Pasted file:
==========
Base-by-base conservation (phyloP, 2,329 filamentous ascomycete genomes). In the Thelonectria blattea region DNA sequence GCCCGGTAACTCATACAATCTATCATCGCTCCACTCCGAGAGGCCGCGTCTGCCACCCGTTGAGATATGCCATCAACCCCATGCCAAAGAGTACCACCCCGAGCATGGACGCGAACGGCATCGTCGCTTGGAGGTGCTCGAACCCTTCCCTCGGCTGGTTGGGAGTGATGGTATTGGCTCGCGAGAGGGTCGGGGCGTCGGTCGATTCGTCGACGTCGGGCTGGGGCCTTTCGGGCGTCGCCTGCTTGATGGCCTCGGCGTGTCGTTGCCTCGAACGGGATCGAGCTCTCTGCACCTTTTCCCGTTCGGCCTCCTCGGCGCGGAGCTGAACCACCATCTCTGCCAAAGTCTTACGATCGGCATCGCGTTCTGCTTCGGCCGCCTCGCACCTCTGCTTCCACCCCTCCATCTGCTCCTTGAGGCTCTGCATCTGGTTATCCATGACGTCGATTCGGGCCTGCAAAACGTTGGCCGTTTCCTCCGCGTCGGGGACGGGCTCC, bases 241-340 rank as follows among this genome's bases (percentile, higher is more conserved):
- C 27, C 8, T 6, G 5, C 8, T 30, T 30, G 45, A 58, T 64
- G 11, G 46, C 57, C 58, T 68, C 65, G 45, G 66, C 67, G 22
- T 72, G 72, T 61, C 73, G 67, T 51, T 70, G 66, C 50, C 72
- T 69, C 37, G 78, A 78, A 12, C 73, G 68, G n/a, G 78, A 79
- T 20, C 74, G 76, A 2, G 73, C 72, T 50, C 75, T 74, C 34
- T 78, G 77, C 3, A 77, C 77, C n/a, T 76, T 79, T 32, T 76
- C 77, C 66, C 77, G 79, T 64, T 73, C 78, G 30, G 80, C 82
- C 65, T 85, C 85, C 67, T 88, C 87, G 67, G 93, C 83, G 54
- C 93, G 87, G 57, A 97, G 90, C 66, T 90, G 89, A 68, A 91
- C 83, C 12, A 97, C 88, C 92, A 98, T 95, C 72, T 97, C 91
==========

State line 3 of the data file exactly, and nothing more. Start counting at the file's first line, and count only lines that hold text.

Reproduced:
- G 11, G 46, C 57, C 58, T 68, C 65, G 45, G 66, C 67, G 22